Acid reflux is something I see A LOT in my practice. It is one of my favorite topics and things to treat (if you have ever seen me as a patient then you have likely seen me geek out about the importance of stomach acid).
Approximately 36% of Americans are diagnosed with GERD (gastroesophageal reflux disease) which means even more suffer from symptoms but have not been diagnosed making it EXTREMELY common.
GERD is caused by decreased tone in the lower esophageal sphincter (LES), which is the door that allows food from the esophagus into the stomach. So food enters in our mouths, travels down the esophagus and through the lower esophageal sphincter into the stomach. The LES should act like a trap door- allowing food in when pressure is exerted on it but preventing back flow (reflux) once it has passed through.
So what causes decreased tone of the lower esophageal sphincter? Several things:
Low stomach acid
Certain medications, especially those that relax smooth muscles and those that treat acid reflux (I know, I know, more on this to come)
Chronic overeating, which leads to stretching of the muscle.
What keeps the lower esophageal sphincter tone:
Stomach acid (say what?!)
So now you may be thoroughly confused. Stick with me. We have a big misconception in this country that having too much acid in the stomach causes acid reflux. There is also a notion that we can be too acidic overall. However, it’s very difficult to talk about the body as a whole as being overly acidic. This is because different parts of the body have VERY different pH requirements, each lending to its essential role in our physiology. For example, the pH of the stomach should be as low as 1.5 while the pH in the colon is closer to 7. (the lower the pH the more acidic).
That lower esophageal sphincter stays closed by having enough stomach acid. When it is able to dilate or open, we experience reflux of stomach contents into the esophagus. This does not feel good. See the stomach lining is built tough- designed to deal with all those gastric juices and low pH. The esophagus is not.
Stomach acid has many beneficial properties:
It is an important step in early digestion and the breakdown of food.
It aids in the absorption of vitamins and minerals, especially iron, zinc, B12, vitamin C, and magnesium
It helps to kill off any harmful toxins in food.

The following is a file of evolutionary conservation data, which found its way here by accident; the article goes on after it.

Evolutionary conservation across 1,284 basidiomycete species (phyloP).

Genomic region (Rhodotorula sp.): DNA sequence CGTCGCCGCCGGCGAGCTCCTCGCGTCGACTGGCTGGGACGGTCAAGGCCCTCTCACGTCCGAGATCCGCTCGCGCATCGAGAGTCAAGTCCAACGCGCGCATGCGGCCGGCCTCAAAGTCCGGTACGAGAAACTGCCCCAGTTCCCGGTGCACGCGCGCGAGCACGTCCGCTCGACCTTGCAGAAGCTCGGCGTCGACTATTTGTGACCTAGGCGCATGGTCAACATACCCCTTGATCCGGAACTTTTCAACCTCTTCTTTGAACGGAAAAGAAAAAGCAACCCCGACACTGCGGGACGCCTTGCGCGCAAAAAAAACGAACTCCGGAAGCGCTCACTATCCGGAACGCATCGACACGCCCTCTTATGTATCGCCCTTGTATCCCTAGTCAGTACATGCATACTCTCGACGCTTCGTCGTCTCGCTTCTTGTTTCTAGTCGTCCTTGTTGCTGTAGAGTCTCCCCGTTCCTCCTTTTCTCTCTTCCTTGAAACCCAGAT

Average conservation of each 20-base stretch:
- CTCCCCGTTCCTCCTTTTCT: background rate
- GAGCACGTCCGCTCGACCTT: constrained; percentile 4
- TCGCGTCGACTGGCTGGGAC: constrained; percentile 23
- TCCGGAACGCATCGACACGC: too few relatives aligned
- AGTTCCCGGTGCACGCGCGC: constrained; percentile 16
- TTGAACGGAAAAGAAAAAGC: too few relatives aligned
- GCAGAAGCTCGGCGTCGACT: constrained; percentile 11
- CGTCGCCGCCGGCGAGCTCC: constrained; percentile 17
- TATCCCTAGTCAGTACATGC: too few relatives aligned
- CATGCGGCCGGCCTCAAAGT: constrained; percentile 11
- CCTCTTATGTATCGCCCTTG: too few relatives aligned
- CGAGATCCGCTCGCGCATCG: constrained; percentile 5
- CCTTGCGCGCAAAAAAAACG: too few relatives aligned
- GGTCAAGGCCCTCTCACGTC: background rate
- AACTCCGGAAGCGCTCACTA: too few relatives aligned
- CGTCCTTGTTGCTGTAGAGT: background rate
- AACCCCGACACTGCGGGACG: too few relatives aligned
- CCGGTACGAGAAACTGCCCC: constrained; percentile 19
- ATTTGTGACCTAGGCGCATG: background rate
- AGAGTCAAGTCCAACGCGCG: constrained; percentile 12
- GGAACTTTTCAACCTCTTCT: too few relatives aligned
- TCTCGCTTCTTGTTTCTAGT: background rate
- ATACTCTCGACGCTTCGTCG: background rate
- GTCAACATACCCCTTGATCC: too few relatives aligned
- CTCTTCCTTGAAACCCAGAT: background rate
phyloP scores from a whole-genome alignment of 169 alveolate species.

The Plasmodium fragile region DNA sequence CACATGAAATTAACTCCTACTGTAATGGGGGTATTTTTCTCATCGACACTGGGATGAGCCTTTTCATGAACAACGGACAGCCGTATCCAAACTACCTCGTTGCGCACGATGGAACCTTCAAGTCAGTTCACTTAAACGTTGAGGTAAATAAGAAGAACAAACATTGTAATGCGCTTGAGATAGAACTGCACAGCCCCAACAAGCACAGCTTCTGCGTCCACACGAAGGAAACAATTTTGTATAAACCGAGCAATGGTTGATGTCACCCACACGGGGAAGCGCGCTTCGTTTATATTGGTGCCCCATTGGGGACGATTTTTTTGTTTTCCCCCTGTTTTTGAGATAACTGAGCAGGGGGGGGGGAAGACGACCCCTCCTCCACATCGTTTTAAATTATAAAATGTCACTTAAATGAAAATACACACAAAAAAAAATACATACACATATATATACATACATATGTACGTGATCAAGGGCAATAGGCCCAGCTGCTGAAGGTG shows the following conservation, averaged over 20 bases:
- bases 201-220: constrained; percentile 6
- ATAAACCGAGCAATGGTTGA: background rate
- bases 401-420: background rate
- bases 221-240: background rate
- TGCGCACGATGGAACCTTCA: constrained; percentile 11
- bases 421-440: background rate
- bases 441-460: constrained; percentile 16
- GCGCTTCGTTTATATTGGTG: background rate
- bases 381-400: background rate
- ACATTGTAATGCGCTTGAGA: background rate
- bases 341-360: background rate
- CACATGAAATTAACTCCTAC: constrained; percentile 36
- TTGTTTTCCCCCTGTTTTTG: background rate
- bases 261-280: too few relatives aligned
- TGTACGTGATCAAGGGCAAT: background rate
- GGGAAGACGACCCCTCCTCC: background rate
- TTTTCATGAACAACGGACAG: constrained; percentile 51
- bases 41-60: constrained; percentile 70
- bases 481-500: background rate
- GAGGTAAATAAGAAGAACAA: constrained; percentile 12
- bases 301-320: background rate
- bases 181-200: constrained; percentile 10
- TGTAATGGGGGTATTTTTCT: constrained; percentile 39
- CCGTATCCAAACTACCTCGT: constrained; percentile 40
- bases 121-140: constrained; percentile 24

It maintains a healthy bacterial balance and prevents overgrowth of our good gut bacteria.
It triggers the gallbladder to release bile and the pancreas to release digestive enzymes (both of which aid in the breakdown of fats, carbohydrates, and protein)
It ensures timely emptying of the stomach so that food can move on to other parts of the GI tract (when it doesn’t we can experience a variety of symptoms including gas, bloating, and constipation).
So what causes low stomach acid?
H pylori infection
Abuse of toxins and alcohol
Autoimmune gastritis (10% of all GERD cases)
How do we treat GERD conventionally?
We treat GERD conventionally with a class of drugs called proton pump inhibitors, or PPI’s. These are some of the most common drugs prescribed in America and they are also available over the counter making them a $13 billion/year industry. They are so common that most people will recognize their names: Nexium, Protonix, Zantac Prilosec, Previcid.
These drugs are designed to be used for a period of 6-8 weeks to allow the healing of peptic ulcers. 6-8 weeks! Why such a short time? Because they are associated with a list of serious side effects. Now don’t get me wrong, I use PPI’s to treat patients with acute ulcers but many people have been taking PPI’s for YEARS and this is how they are commonly recommended to be used by healthcare providers.
PPI’s will help with symptoms while the patient is taking them. Generally, as soon as the patient discontinues use, they experience rebound acid reflux. Why? Because we have spent all this time blocking the production of stomach acid. So when we take the PPI away, that lower esophageal sphincter is not tone and allows for the reflux of stomach contents.
There are other risks of taking PPI’s long term including:
Iron deficiency anemia
Vitamin B12 deficiency
Risk of bone fracture (due to decreased calcium absorption)
Bacterial overgrowth/ dysbiosis
In a nutshell, we need to address acid reflux by removing barriers to cure and restoring normal digestive functioning. I have had so much success treating acid reflux naturally. As with all things in natural medicine, treatment will look a little different for all patients but some common interventions include:
Using demulcent herbs to soothe the esophagus
Replacing stomach acid
Supporting the stomach to produce more acid on its own
Removing dietary triggers
Addressing dysbiosis (overgrowth or undergrowth of beneficial bacteria)
Identifying and correcting food sensitivities